Hype it up all and spin it all you want. But in my opinion, it's meaningless, and I think you're overdoing it a bit. Ultimately I remain unimpressed and unconvinced. It was a "show of unity" and "good sportsmanship" but I'm skeptical about its sincerity.

But, looking back, I'm pretty sure that it's the Sarandon's of the world that really harmed Keith and turned focus away from Keith the man, and made it about Keith the proxy. That was a shame and unfair to him. People like Sarandon who did such things really did Keith no favors.



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Response to NurseJackie (Reply #216)

Mon Feb 27, 2017, 11:02 AM

219. Let us really simplify the issue here: The Democrats are losing the battle.

They can either change strategies, or they can continue to lose.
Any focus on Sarandon and Ellison is focusing on the wrong things.

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Response to guillaumeb (Reply #219)

Mon Feb 27, 2017, 11:14 AM

222. Naturally you'd say that to avoid uncomfortable facts.

The "unanimous" proclamation of Keith as deputy-chair carries less weight and less meaning than you suppose. Efforts to inflate Keith into being more important (and more powerful, and more significant) than he actually is are (in my opinion) coming from a place of fear and doubt... or one of anger and resentment. It's just unrealistic to make such claims and (in my opinion) serve no useful purpose... other than, perhaps, to serve as a distraction in a message board ping-pong game.

Any focus on Sarandon and Ellison is focusing on the wrong things.
You're half-right.

We really shouldn't be focusing so much attention on the runner-up (Keith). It's the actual WINNER (Perez) of the contest who deserves our enthusiastic support.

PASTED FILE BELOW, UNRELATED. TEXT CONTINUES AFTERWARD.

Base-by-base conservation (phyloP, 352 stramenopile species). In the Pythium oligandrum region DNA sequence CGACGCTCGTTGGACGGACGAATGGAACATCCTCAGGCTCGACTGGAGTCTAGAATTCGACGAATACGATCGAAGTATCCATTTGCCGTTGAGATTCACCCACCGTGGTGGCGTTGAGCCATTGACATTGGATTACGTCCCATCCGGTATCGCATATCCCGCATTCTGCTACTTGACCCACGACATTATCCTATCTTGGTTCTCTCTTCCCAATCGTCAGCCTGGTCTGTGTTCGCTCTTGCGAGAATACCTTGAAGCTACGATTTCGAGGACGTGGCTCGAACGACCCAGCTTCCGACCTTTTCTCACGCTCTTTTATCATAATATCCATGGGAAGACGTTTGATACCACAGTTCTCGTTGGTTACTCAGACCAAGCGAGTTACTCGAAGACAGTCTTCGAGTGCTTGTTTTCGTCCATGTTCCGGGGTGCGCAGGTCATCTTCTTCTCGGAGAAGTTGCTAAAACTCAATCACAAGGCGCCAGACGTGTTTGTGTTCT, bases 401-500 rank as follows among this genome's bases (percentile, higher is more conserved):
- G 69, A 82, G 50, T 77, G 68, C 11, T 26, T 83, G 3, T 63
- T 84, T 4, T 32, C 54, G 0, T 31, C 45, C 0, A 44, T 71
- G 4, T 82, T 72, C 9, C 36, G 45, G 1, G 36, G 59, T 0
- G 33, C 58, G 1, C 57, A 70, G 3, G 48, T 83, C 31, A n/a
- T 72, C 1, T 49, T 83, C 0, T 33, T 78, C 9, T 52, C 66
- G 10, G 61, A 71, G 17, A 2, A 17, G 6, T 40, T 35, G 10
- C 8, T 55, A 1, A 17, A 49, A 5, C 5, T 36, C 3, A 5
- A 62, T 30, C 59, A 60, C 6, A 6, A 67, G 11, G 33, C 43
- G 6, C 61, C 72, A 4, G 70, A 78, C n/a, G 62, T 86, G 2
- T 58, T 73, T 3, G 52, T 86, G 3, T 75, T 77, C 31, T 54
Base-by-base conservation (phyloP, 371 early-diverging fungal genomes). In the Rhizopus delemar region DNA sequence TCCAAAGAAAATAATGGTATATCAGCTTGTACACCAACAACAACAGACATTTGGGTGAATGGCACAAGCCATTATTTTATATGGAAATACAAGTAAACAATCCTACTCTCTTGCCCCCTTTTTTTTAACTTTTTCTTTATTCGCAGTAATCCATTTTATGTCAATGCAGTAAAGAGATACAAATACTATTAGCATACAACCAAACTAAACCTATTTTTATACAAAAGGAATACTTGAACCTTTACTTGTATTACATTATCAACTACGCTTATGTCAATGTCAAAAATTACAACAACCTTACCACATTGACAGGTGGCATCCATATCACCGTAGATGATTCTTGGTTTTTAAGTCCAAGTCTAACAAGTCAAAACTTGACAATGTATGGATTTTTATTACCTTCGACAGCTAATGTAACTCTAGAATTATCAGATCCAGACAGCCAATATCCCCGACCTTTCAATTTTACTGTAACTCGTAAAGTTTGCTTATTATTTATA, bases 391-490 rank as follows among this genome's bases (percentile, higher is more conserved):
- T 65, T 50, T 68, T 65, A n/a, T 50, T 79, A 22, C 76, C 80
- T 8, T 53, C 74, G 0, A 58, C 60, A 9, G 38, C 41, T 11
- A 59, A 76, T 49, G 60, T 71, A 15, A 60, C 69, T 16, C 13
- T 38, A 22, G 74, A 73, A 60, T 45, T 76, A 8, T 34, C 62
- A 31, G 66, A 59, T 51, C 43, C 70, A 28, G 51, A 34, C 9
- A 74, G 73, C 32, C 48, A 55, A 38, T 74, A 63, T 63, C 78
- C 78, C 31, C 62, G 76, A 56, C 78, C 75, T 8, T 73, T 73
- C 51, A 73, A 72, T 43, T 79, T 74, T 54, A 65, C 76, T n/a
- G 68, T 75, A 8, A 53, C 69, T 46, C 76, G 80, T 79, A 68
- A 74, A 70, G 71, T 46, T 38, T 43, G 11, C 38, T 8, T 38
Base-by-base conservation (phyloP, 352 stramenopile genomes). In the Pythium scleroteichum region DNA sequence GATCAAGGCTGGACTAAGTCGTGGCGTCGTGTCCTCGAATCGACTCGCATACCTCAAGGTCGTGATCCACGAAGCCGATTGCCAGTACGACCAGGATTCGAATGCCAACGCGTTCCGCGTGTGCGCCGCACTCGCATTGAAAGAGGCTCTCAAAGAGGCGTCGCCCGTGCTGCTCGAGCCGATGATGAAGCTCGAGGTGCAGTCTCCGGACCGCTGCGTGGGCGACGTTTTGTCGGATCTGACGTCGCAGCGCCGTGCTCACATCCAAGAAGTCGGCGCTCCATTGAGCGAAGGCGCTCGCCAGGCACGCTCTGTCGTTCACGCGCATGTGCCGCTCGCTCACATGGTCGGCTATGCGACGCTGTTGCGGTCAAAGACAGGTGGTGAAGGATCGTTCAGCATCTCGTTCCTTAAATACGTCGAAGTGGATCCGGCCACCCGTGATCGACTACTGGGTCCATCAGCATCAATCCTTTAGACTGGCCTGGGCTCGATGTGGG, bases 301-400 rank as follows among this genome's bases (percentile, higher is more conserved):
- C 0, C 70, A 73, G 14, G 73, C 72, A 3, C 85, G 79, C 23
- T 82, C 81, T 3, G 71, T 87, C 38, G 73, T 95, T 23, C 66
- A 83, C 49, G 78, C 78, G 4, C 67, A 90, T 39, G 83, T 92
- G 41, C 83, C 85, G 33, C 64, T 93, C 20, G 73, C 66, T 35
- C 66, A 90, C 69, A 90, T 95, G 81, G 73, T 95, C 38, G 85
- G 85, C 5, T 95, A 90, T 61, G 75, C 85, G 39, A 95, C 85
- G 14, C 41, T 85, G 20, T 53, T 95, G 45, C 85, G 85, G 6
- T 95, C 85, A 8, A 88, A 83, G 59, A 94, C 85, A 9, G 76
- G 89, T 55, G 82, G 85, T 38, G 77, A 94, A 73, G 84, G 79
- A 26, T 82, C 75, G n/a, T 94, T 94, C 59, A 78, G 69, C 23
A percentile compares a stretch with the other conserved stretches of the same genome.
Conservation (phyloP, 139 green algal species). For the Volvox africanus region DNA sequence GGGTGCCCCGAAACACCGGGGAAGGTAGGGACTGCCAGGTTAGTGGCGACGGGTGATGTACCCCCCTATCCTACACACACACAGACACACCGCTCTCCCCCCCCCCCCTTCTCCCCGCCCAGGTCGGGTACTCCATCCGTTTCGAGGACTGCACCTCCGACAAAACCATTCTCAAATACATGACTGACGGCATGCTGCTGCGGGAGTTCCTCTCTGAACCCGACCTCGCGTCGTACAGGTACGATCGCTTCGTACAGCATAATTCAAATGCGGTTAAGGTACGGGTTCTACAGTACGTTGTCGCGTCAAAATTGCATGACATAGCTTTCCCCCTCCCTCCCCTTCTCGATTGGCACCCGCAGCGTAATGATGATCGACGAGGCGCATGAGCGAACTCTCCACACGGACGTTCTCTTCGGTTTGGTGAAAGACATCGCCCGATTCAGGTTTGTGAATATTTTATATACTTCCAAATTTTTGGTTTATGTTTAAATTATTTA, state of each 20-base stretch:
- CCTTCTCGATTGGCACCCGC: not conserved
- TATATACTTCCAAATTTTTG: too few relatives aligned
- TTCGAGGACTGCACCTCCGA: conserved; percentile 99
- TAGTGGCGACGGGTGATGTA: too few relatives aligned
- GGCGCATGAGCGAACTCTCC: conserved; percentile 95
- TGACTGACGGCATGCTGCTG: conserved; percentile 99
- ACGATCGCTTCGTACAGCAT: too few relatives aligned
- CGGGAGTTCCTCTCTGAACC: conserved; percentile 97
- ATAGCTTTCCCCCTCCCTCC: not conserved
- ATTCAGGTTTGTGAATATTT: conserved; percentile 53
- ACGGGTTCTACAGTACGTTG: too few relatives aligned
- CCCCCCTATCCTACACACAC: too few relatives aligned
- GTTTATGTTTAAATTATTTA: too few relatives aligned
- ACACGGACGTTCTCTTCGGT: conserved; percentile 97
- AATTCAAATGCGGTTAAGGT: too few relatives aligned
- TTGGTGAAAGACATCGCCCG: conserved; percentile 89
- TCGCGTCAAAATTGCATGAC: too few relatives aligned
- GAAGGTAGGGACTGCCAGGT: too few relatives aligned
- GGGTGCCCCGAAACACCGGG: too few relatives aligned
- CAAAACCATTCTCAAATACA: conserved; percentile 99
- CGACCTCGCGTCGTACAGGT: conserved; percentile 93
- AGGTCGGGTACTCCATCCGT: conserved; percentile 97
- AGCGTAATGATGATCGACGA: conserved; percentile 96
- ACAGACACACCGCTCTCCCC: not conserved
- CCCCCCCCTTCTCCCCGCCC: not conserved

Democrats First

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Response to NurseJackie (Reply #222)

Mon Feb 27, 2017, 03:06 PM

226. Avoidance as in how you are avoiding how Democrats have steadily

lost power and positions over the last 6 years?

One of the definitions of insanity is repeating the same failed actions and expecting a different outcome.

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Response to guillaumeb (Reply #226)

Mon Feb 27, 2017, 03:30 PM

231. Keith was not your magic-bullet. He didn't have superhuman powers.

His was a candidacy that was doomed to failure. If he hadn't failed in the selection process, he'd have been a failure as party chair. As a man, he was fine. As a divisive symbol of the continued proxy fight, it would have had devastating consequences. Toxic and divisive non-Dem celebs (such as Sarandon) doomed him. You can publicly deny it all you want, but in your heart, you know it's true.

One of the definitions of insanity is repeating the same failed actions and expecting a different outcome.
So now you're saying that those who supported Perez are insane? You're sloganeering and hurling insults. This type of behavior exhibits a disconnect from what's actually happening and a skewed perspective of history.

I think it's probably best if you just accept Perez's victory and Keith's deputy-chair position. I think we've come full circle now, and you're beginning to repeat yourself. It's unclear to me what you think can be accomplished by continuing. Are you "expecting a different outcome"??

#DemocratsFirst


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Response to NurseJackie (Reply #231)

Mon Feb 27, 2017, 03:42 PM

233. An interesting response.

First, you continue to personalize, reducing a philosophical difference to a battle of political people.

As to your comment:
So now you're saying that those who supported Perez are insane? You're sloganeering and hurling insults. This type of behavior exhibits a disconnect from what's actually happening and a skewed perspective of history.

I would suggest that you return to my post and reread the entire thing. You might realize that I said nothing like what you thought you saw.

And I am happy with the results because they show that the DNC realizes that unity is much preferred over endless fighting over the last election.

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Response to guillaumeb (Reply #233)

Mon Feb 27, 2017, 03:44 PM

234. See above.

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Response to NurseJackie (Reply #109)

Sun Feb 26, 2017, 02:08 PM

140. Sound xenophobic actually.

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Response to KPN (Reply #140)